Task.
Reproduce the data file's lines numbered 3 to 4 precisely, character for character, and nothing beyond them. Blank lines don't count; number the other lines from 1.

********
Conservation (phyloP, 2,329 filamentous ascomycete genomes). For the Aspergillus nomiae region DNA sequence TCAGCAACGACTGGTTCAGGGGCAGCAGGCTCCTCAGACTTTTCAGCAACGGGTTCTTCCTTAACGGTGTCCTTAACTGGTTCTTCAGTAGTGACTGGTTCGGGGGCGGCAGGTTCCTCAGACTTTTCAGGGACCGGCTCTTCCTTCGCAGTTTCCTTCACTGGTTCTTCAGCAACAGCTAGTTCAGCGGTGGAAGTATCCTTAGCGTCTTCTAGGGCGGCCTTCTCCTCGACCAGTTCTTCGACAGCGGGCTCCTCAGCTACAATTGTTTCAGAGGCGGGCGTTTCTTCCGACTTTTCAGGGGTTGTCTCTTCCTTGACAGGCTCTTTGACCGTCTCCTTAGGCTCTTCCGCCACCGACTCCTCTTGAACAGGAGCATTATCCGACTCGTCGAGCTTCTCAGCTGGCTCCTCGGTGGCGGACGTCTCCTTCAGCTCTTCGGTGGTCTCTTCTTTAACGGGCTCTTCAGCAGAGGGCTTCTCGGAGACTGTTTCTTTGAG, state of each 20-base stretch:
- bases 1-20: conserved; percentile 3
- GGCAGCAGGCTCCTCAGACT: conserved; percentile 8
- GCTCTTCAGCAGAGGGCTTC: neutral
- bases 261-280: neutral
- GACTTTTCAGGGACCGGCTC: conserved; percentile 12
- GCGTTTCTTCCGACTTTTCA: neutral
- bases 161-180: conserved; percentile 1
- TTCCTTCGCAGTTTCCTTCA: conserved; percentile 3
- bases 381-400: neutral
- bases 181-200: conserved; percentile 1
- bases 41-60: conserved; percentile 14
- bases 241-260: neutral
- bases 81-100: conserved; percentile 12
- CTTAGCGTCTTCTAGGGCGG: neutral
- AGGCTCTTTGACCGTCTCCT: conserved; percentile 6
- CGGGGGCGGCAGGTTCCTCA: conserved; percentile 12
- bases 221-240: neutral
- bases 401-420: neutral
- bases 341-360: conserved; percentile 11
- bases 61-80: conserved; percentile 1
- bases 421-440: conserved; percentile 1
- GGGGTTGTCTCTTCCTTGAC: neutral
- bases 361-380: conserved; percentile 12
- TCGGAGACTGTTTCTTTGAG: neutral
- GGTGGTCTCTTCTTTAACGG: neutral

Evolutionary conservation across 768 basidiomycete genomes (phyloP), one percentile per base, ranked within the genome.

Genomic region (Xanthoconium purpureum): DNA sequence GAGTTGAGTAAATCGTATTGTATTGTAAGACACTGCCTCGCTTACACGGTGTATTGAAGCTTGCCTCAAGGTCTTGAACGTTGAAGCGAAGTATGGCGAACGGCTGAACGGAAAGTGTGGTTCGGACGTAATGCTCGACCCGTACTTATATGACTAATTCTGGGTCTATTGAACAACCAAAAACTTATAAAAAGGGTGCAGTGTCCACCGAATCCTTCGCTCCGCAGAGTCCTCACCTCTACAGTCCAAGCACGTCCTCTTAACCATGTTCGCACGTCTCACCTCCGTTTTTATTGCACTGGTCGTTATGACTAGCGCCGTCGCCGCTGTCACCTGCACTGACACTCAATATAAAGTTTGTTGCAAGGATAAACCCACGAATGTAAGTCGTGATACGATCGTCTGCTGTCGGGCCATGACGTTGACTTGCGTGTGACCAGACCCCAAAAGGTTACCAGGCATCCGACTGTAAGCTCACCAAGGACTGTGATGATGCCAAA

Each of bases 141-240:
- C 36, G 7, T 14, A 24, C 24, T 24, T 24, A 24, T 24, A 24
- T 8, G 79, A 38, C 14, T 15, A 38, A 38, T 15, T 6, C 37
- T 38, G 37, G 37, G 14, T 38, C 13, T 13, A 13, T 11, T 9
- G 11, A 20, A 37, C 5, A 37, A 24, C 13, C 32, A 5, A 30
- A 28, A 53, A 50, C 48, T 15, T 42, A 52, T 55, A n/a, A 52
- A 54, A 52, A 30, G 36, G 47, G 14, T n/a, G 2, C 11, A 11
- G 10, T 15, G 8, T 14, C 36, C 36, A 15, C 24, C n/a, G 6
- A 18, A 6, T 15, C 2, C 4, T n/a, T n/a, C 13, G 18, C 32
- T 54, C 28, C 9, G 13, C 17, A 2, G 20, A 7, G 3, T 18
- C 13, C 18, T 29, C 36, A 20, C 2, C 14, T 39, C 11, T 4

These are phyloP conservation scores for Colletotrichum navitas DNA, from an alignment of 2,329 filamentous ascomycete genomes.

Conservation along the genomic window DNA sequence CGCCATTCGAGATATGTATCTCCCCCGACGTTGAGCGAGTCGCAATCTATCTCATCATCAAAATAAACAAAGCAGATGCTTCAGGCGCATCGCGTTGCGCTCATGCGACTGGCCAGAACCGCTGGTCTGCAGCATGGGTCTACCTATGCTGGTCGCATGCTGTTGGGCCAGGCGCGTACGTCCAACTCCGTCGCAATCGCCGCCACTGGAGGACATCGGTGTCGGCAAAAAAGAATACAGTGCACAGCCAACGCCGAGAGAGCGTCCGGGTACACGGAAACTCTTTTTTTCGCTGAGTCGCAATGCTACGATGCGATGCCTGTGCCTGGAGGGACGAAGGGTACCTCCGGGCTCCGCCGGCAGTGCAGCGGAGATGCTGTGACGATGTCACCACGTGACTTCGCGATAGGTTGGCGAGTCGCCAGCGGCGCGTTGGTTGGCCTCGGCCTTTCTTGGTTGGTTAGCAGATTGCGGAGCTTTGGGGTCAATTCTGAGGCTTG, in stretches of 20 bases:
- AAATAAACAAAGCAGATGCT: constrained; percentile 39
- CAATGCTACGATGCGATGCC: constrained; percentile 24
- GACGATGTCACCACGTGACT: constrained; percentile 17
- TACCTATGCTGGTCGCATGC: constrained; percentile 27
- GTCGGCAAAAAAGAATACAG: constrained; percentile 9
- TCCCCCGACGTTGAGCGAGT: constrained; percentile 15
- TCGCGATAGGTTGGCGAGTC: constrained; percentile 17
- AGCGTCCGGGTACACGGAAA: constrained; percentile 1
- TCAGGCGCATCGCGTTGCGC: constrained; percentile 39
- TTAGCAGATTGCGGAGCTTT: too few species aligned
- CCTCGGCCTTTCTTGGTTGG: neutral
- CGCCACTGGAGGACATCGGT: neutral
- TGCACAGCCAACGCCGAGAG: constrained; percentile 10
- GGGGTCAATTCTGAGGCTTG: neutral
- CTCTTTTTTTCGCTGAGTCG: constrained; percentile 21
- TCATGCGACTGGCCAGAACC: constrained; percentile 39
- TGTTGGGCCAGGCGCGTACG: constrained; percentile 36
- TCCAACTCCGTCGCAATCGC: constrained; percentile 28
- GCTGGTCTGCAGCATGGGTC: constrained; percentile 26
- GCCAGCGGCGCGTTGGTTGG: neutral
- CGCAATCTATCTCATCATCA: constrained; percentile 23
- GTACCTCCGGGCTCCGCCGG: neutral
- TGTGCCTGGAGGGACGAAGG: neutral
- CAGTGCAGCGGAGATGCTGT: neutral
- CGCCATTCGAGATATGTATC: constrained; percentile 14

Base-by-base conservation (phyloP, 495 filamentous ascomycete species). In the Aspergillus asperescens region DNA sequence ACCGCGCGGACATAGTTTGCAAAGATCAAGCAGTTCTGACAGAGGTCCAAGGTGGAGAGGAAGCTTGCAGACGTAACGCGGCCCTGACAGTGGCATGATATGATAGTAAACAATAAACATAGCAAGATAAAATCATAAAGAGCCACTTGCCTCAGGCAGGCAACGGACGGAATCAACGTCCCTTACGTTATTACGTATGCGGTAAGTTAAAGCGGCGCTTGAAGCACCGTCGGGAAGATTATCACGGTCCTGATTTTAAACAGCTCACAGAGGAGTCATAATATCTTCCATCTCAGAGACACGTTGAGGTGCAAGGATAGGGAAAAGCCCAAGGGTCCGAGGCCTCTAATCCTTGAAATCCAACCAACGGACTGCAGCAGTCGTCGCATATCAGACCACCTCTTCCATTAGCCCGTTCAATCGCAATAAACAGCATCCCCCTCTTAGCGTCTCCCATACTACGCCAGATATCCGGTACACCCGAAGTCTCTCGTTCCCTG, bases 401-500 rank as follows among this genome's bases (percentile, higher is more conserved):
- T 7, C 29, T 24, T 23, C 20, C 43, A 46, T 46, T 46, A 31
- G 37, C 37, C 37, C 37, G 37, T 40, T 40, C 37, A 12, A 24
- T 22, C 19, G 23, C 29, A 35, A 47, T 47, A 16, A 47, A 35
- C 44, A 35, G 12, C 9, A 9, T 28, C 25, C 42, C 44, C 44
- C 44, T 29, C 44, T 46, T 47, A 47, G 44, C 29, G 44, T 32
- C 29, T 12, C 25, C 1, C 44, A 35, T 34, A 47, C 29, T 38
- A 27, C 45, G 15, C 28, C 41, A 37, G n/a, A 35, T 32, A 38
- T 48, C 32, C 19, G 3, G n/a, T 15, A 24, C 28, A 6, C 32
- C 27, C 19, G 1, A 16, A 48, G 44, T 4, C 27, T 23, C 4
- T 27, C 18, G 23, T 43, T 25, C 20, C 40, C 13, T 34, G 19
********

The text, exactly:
- GGCAGCAGGCTCCTCAGACT: conserved; percentile 8
- GCTCTTCAGCAGAGGGCTTC: neutral